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IMF Reclassifies India's Exchange Rate Regime to 'Stabilized Arrangement'

BENGALURU, Dec 19 (Reuters) - The International Monetary Fund has reclassified India's "de facto" exchange rate regime to "stabilized arrangement" from "floating" for December 2022 to October 2023, following an article IV review of the country's policies.

The reclassification follows the Reserve Bank of India's likely interventions in the foreign exchange market, where the rupee moved in a "very narrow range" against the U.S. dollar, "suggesting intervention likely exceeded levels necessary to address disorderly market conditions," IMF said in the report.

The IMF's Article IV consultation report reviews a country's current and medium-term economic policies and outlook.

In a press release, the IMF said its staff diverged from Indian authorities' view "that exchange rate stability reflects improvements in India’s external position and that foreign exchange interventions have been used to avoid excessive volatility not warranted by fundamentals."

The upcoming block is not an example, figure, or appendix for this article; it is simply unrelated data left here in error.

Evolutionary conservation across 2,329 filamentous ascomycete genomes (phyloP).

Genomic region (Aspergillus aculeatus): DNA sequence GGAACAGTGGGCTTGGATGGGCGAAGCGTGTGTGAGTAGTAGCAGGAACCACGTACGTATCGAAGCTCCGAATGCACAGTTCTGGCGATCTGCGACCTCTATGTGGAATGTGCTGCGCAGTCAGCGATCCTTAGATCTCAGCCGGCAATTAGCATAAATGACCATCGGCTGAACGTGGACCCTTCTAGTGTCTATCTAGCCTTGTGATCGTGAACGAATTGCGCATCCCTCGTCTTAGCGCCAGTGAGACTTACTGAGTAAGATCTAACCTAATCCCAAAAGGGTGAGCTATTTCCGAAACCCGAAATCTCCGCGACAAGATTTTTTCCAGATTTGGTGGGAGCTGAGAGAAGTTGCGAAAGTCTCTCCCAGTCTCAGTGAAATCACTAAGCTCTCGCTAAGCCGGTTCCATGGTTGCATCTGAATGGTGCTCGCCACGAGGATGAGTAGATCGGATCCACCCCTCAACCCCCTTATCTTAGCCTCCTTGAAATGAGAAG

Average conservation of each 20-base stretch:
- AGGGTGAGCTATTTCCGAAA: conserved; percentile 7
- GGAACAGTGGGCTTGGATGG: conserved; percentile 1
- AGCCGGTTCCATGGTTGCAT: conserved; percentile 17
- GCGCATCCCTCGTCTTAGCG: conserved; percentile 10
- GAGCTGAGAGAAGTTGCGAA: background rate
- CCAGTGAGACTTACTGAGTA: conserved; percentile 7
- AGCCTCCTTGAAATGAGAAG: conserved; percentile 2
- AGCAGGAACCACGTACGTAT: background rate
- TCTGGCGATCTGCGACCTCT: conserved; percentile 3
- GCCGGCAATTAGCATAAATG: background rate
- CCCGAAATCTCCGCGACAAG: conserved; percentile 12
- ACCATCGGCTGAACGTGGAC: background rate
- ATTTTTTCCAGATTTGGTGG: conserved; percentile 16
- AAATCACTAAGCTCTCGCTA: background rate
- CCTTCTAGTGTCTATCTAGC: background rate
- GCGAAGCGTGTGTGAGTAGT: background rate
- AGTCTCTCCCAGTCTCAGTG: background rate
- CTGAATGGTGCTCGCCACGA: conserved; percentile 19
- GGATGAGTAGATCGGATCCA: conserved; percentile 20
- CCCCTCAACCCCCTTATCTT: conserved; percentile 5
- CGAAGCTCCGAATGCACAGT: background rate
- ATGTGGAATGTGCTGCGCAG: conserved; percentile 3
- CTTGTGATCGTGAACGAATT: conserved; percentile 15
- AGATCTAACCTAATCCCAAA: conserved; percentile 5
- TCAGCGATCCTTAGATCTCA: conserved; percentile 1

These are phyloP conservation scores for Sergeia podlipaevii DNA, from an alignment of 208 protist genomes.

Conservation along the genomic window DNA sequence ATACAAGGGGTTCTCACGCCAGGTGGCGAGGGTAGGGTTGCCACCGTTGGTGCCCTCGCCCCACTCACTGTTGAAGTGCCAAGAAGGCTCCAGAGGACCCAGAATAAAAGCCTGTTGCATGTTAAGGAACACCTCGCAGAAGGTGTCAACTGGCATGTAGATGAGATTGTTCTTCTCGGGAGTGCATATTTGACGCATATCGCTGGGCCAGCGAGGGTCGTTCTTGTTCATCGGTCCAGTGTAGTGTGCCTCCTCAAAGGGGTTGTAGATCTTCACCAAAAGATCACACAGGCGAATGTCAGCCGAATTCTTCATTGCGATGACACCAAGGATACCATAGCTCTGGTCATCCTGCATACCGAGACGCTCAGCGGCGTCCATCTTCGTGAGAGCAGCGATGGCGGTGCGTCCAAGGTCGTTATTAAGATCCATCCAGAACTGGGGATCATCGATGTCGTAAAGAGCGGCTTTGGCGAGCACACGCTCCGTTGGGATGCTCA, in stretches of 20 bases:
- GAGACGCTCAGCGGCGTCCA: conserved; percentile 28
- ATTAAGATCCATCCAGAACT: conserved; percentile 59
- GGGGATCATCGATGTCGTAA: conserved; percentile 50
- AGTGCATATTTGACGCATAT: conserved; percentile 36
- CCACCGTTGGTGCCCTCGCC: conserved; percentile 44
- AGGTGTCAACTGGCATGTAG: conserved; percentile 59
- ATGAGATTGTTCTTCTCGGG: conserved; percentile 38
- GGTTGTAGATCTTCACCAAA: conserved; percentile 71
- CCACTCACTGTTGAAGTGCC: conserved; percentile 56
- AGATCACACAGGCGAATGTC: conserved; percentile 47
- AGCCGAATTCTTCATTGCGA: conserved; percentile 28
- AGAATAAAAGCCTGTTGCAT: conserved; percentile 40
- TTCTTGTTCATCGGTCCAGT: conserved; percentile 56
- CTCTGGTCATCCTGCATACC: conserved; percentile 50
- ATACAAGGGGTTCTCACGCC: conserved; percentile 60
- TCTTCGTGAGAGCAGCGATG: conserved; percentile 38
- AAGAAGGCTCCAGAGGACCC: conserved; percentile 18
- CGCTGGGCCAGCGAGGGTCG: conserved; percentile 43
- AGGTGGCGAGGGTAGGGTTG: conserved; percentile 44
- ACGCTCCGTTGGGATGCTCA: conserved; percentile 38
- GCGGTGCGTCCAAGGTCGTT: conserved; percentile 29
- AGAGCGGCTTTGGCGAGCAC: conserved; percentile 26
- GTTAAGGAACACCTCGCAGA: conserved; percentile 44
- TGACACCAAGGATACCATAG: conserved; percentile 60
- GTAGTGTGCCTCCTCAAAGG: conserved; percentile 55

Between December 2022 and October 2023, the rupee traded in a range of 80.88-83.42 against the U.S. dollar. Since October, the range has narrowed to 82.90-83.42 and volatility expectations have fallen to the lowest in over a decade.

RBI Governor Shaktikanta Das said in October that currency market interventions should not be seen as "black and white" and is needed to prevent volatility and build reserves.

India's forex reserves are assessed at just above 100% of the IMF composite reserve adequacy metric, the report said.

"Going forward, a flexible exchange rate should act as the first line of defense in absorbing external shocks," the fund said.

The IMF also projected India's economy will grow at 6.3% in both the current fiscal year and the next, below the RBI's forecast of 7% in the current year.

"India has potential for even higher growth, with greater contributions from labor and human capital, if comprehensive reforms are implemented," the IMF said.

Headline inflation is expected to gradually decline to the target although it remains volatile due to food price shocks, it added.

Volatile food prices pushed up retail inflation to 5.55% in November, above the central bank's target of 4%.

The fund called for India to pursue an “ambitious” medium-term consolidation efforts given elevated public debt levels, while welcoming the near-term approach of accelerating capital spending while tightening the fiscal stance.

The federal government's fiscal deficit is targeted at 5.9% for the current fiscal year with an aim to bring it down to 4.5% by 2025-26.

Reporting by Ira Dugal in Mumbai; Additional reporting by Rama Venkat in Bengaluru; Editing by Sherry Jacob-Phillips and Varun H K

Source: Reuters

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